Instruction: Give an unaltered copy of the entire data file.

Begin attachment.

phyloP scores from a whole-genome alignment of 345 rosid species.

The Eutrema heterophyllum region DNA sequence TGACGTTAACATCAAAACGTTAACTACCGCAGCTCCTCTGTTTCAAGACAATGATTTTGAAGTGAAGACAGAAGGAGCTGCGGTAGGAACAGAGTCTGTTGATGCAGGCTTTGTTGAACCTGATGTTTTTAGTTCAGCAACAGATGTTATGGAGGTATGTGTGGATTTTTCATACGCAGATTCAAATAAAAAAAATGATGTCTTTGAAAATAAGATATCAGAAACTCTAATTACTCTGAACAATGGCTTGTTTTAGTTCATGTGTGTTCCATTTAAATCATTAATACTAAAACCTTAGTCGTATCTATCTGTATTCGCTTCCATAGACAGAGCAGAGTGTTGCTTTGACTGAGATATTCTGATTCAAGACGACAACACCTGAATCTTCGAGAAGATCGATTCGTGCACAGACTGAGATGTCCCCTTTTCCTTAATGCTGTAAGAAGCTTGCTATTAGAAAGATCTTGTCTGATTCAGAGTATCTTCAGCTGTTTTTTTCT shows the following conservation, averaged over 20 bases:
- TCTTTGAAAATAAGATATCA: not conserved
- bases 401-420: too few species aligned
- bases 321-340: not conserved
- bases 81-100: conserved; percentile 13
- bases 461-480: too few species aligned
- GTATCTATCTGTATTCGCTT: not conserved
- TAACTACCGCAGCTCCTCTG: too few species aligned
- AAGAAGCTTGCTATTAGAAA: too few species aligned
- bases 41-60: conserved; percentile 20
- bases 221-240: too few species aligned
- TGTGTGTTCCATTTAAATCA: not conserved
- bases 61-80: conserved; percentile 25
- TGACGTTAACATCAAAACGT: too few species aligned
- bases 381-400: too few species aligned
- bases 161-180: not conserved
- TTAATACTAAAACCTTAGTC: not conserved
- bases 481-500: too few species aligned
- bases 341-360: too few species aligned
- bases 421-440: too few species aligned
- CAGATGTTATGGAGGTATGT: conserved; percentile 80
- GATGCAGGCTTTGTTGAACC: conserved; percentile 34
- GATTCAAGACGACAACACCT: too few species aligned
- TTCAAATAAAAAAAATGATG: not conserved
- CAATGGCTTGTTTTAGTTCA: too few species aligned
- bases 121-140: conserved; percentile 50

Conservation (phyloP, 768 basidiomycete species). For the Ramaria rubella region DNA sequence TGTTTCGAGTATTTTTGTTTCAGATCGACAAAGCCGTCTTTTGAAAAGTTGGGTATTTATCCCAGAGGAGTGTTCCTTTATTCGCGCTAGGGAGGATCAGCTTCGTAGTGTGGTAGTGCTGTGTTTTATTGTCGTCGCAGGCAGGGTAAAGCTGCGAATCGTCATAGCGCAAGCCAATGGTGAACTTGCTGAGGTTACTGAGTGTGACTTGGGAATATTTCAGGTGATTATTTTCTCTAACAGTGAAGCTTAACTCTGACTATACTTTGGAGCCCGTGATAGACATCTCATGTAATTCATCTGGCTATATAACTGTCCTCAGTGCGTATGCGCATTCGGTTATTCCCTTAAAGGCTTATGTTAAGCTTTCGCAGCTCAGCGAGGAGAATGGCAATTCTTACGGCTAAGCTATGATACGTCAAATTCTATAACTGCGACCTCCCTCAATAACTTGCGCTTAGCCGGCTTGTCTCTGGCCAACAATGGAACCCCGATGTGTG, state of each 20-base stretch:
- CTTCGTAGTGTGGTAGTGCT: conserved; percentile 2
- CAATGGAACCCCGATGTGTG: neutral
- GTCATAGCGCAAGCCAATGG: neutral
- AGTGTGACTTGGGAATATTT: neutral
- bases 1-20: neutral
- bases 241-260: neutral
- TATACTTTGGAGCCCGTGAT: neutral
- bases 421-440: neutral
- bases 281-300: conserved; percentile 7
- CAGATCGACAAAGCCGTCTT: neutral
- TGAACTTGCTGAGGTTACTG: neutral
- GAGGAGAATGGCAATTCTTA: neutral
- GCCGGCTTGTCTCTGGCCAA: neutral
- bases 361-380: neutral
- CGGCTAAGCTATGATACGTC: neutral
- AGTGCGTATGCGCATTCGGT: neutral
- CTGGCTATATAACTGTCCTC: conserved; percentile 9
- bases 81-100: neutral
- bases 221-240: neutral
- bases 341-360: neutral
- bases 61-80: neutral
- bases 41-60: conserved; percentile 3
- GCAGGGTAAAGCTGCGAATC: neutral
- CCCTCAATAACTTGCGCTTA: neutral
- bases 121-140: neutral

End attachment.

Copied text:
phyloP scores from a whole-genome alignment of 345 rosid species.

The Eutrema heterophyllum region DNA sequence TGACGTTAACATCAAAACGTTAACTACCGCAGCTCCTCTGTTTCAAGACAATGATTTTGAAGTGAAGACAGAAGGAGCTGCGGTAGGAACAGAGTCTGTTGATGCAGGCTTTGTTGAACCTGATGTTTTTAGTTCAGCAACAGATGTTATGGAGGTATGTGTGGATTTTTCATACGCAGATTCAAATAAAAAAAATGATGTCTTTGAAAATAAGATATCAGAAACTCTAATTACTCTGAACAATGGCTTGTTTTAGTTCATGTGTGTTCCATTTAAATCATTAATACTAAAACCTTAGTCGTATCTATCTGTATTCGCTTCCATAGACAGAGCAGAGTGTTGCTTTGACTGAGATATTCTGATTCAAGACGACAACACCTGAATCTTCGAGAAGATCGATTCGTGCACAGACTGAGATGTCCCCTTTTCCTTAATGCTGTAAGAAGCTTGCTATTAGAAAGATCTTGTCTGATTCAGAGTATCTTCAGCTGTTTTTTTCT shows the following conservation, averaged over 20 bases:
- TCTTTGAAAATAAGATATCA: not conserved
- bases 401-420: too few species aligned
- bases 321-340: not conserved
- bases 81-100: conserved; percentile 13
- bases 461-480: too few species aligned
- GTATCTATCTGTATTCGCTT: not conserved
- TAACTACCGCAGCTCCTCTG: too few species aligned
- AAGAAGCTTGCTATTAGAAA: too few species aligned
- bases 41-60: conserved; percentile 20
- bases 221-240: too few species aligned
- TGTGTGTTCCATTTAAATCA: not conserved
- bases 61-80: conserved; percentile 25
- TGACGTTAACATCAAAACGT: too few species aligned
- bases 381-400: too few species aligned
- bases 161-180: not conserved
- TTAATACTAAAACCTTAGTC: not conserved
- bases 481-500: too few species aligned
- bases 341-360: too few species aligned
- bases 421-440: too few species aligned
- CAGATGTTATGGAGGTATGT: conserved; percentile 80
- GATGCAGGCTTTGTTGAACC: conserved; percentile 34
- GATTCAAGACGACAACACCT: too few species aligned
- TTCAAATAAAAAAAATGATG: not conserved
- CAATGGCTTGTTTTAGTTCA: too few species aligned
- bases 121-140: conserved; percentile 50

Conservation (phyloP, 768 basidiomycete species). For the Ramaria rubella region DNA sequence TGTTTCGAGTATTTTTGTTTCAGATCGACAAAGCCGTCTTTTGAAAAGTTGGGTATTTATCCCAGAGGAGTGTTCCTTTATTCGCGCTAGGGAGGATCAGCTTCGTAGTGTGGTAGTGCTGTGTTTTATTGTCGTCGCAGGCAGGGTAAAGCTGCGAATCGTCATAGCGCAAGCCAATGGTGAACTTGCTGAGGTTACTGAGTGTGACTTGGGAATATTTCAGGTGATTATTTTCTCTAACAGTGAAGCTTAACTCTGACTATACTTTGGAGCCCGTGATAGACATCTCATGTAATTCATCTGGCTATATAACTGTCCTCAGTGCGTATGCGCATTCGGTTATTCCCTTAAAGGCTTATGTTAAGCTTTCGCAGCTCAGCGAGGAGAATGGCAATTCTTACGGCTAAGCTATGATACGTCAAATTCTATAACTGCGACCTCCCTCAATAACTTGCGCTTAGCCGGCTTGTCTCTGGCCAACAATGGAACCCCGATGTGTG, state of each 20-base stretch:
- CTTCGTAGTGTGGTAGTGCT: conserved; percentile 2
- CAATGGAACCCCGATGTGTG: neutral
- GTCATAGCGCAAGCCAATGG: neutral
- AGTGTGACTTGGGAATATTT: neutral
- bases 1-20: neutral
- bases 241-260: neutral
- TATACTTTGGAGCCCGTGAT: neutral
- bases 421-440: neutral
- bases 281-300: conserved; percentile 7
- CAGATCGACAAAGCCGTCTT: neutral
- TGAACTTGCTGAGGTTACTG: neutral
- GAGGAGAATGGCAATTCTTA: neutral
- GCCGGCTTGTCTCTGGCCAA: neutral
- bases 361-380: neutral
- CGGCTAAGCTATGATACGTC: neutral
- AGTGCGTATGCGCATTCGGT: neutral
- CTGGCTATATAACTGTCCTC: conserved; percentile 9
- bases 81-100: neutral
- bases 221-240: neutral
- bases 341-360: neutral
- bases 61-80: neutral
- bases 41-60: conserved; percentile 3
- GCAGGGTAAAGCTGCGAATC: neutral
- CCCTCAATAACTTGCGCTTA: neutral
- bases 121-140: neutral